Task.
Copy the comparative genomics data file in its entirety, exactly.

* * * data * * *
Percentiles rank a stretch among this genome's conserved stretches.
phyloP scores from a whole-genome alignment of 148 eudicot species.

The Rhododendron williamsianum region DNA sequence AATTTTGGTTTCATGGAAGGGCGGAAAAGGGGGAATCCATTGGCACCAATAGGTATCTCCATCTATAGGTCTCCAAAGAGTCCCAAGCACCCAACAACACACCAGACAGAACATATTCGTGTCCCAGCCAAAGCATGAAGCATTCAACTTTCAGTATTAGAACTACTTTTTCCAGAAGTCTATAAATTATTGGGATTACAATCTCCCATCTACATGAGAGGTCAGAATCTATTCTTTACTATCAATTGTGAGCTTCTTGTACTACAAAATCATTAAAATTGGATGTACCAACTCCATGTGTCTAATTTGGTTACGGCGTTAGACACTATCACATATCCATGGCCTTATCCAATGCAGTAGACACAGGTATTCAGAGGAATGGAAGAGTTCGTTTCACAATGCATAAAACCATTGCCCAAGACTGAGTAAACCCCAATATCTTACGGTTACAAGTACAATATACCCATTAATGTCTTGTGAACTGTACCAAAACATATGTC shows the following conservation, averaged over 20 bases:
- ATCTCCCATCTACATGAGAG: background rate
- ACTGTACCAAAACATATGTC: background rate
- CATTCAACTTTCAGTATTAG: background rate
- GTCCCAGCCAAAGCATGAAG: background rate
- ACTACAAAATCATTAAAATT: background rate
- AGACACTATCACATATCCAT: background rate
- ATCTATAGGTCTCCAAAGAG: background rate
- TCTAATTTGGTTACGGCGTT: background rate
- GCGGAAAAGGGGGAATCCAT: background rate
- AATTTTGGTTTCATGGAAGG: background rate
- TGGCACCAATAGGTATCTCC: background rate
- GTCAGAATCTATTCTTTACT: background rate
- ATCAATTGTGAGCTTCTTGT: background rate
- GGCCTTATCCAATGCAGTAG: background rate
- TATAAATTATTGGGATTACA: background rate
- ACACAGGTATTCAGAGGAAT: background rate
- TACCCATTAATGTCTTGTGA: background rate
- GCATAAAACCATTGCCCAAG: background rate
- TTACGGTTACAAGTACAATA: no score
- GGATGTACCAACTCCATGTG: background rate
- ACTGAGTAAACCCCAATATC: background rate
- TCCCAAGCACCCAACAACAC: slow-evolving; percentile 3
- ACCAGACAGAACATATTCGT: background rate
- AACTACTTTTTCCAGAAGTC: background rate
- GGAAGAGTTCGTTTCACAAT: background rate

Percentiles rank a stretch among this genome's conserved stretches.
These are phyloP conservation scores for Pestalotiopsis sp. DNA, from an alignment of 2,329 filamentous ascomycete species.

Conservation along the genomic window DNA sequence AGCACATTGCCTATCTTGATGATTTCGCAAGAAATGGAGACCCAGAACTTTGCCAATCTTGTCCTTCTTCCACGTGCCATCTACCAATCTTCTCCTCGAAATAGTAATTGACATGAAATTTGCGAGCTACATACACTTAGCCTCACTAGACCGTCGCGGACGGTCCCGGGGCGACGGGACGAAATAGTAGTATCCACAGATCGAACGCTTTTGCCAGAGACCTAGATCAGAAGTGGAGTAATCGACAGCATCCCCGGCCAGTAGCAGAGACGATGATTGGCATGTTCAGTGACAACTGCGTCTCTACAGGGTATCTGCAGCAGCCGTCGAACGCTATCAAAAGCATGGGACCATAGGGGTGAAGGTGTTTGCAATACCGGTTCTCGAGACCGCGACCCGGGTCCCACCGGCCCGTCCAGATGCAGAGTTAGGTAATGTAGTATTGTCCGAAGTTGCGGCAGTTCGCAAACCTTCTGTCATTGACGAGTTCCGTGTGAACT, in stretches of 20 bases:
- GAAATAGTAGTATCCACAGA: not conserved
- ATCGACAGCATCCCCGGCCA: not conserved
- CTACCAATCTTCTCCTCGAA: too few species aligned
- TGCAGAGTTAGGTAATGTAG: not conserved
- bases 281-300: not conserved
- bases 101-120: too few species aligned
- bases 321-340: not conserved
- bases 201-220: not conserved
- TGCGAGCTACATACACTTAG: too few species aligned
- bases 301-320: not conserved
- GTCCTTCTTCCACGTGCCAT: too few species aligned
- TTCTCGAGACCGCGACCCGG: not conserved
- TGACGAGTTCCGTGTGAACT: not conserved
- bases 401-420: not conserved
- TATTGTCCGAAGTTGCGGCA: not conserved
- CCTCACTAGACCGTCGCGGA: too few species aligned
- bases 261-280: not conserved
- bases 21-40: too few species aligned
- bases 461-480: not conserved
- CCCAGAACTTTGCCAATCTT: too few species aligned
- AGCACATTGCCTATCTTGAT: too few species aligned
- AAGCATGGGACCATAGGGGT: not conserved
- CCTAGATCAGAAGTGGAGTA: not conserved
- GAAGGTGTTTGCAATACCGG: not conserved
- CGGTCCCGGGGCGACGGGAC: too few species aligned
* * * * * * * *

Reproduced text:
Percentiles rank a stretch among this genome's conserved stretches.
phyloP scores from a whole-genome alignment of 148 eudicot species.

The Rhododendron williamsianum region DNA sequence AATTTTGGTTTCATGGAAGGGCGGAAAAGGGGGAATCCATTGGCACCAATAGGTATCTCCATCTATAGGTCTCCAAAGAGTCCCAAGCACCCAACAACACACCAGACAGAACATATTCGTGTCCCAGCCAAAGCATGAAGCATTCAACTTTCAGTATTAGAACTACTTTTTCCAGAAGTCTATAAATTATTGGGATTACAATCTCCCATCTACATGAGAGGTCAGAATCTATTCTTTACTATCAATTGTGAGCTTCTTGTACTACAAAATCATTAAAATTGGATGTACCAACTCCATGTGTCTAATTTGGTTACGGCGTTAGACACTATCACATATCCATGGCCTTATCCAATGCAGTAGACACAGGTATTCAGAGGAATGGAAGAGTTCGTTTCACAATGCATAAAACCATTGCCCAAGACTGAGTAAACCCCAATATCTTACGGTTACAAGTACAATATACCCATTAATGTCTTGTGAACTGTACCAAAACATATGTC shows the following conservation, averaged over 20 bases:
- ATCTCCCATCTACATGAGAG: background rate
- ACTGTACCAAAACATATGTC: background rate
- CATTCAACTTTCAGTATTAG: background rate
- GTCCCAGCCAAAGCATGAAG: background rate
- ACTACAAAATCATTAAAATT: background rate
- AGACACTATCACATATCCAT: background rate
- ATCTATAGGTCTCCAAAGAG: background rate
- TCTAATTTGGTTACGGCGTT: background rate
- GCGGAAAAGGGGGAATCCAT: background rate
- AATTTTGGTTTCATGGAAGG: background rate
- TGGCACCAATAGGTATCTCC: background rate
- GTCAGAATCTATTCTTTACT: background rate
- ATCAATTGTGAGCTTCTTGT: background rate
- GGCCTTATCCAATGCAGTAG: background rate
- TATAAATTATTGGGATTACA: background rate
- ACACAGGTATTCAGAGGAAT: background rate
- TACCCATTAATGTCTTGTGA: background rate
- GCATAAAACCATTGCCCAAG: background rate
- TTACGGTTACAAGTACAATA: no score
- GGATGTACCAACTCCATGTG: background rate
- ACTGAGTAAACCCCAATATC: background rate
- TCCCAAGCACCCAACAACAC: slow-evolving; percentile 3
- ACCAGACAGAACATATTCGT: background rate
- AACTACTTTTTCCAGAAGTC: background rate
- GGAAGAGTTCGTTTCACAAT: background rate

Percentiles rank a stretch among this genome's conserved stretches.
These are phyloP conservation scores for Pestalotiopsis sp. DNA, from an alignment of 2,329 filamentous ascomycete species.

Conservation along the genomic window DNA sequence AGCACATTGCCTATCTTGATGATTTCGCAAGAAATGGAGACCCAGAACTTTGCCAATCTTGTCCTTCTTCCACGTGCCATCTACCAATCTTCTCCTCGAAATAGTAATTGACATGAAATTTGCGAGCTACATACACTTAGCCTCACTAGACCGTCGCGGACGGTCCCGGGGCGACGGGACGAAATAGTAGTATCCACAGATCGAACGCTTTTGCCAGAGACCTAGATCAGAAGTGGAGTAATCGACAGCATCCCCGGCCAGTAGCAGAGACGATGATTGGCATGTTCAGTGACAACTGCGTCTCTACAGGGTATCTGCAGCAGCCGTCGAACGCTATCAAAAGCATGGGACCATAGGGGTGAAGGTGTTTGCAATACCGGTTCTCGAGACCGCGACCCGGGTCCCACCGGCCCGTCCAGATGCAGAGTTAGGTAATGTAGTATTGTCCGAAGTTGCGGCAGTTCGCAAACCTTCTGTCATTGACGAGTTCCGTGTGAACT, in stretches of 20 bases:
- GAAATAGTAGTATCCACAGA: not conserved
- ATCGACAGCATCCCCGGCCA: not conserved
- CTACCAATCTTCTCCTCGAA: too few species aligned
- TGCAGAGTTAGGTAATGTAG: not conserved
- bases 281-300: not conserved
- bases 101-120: too few species aligned
- bases 321-340: not conserved
- bases 201-220: not conserved
- TGCGAGCTACATACACTTAG: too few species aligned
- bases 301-320: not conserved
- GTCCTTCTTCCACGTGCCAT: too few species aligned
- TTCTCGAGACCGCGACCCGG: not conserved
- TGACGAGTTCCGTGTGAACT: not conserved
- bases 401-420: not conserved
- TATTGTCCGAAGTTGCGGCA: not conserved
- CCTCACTAGACCGTCGCGGA: too few species aligned
- bases 261-280: not conserved
- bases 21-40: too few species aligned
- bases 461-480: not conserved
- CCCAGAACTTTGCCAATCTT: too few species aligned
- AGCACATTGCCTATCTTGAT: too few species aligned
- AAGCATGGGACCATAGGGGT: not conserved
- CCTAGATCAGAAGTGGAGTA: not conserved
- GAAGGTGTTTGCAATACCGG: not conserved
- CGGTCCCGGGGCGACGGGAC: too few species aligned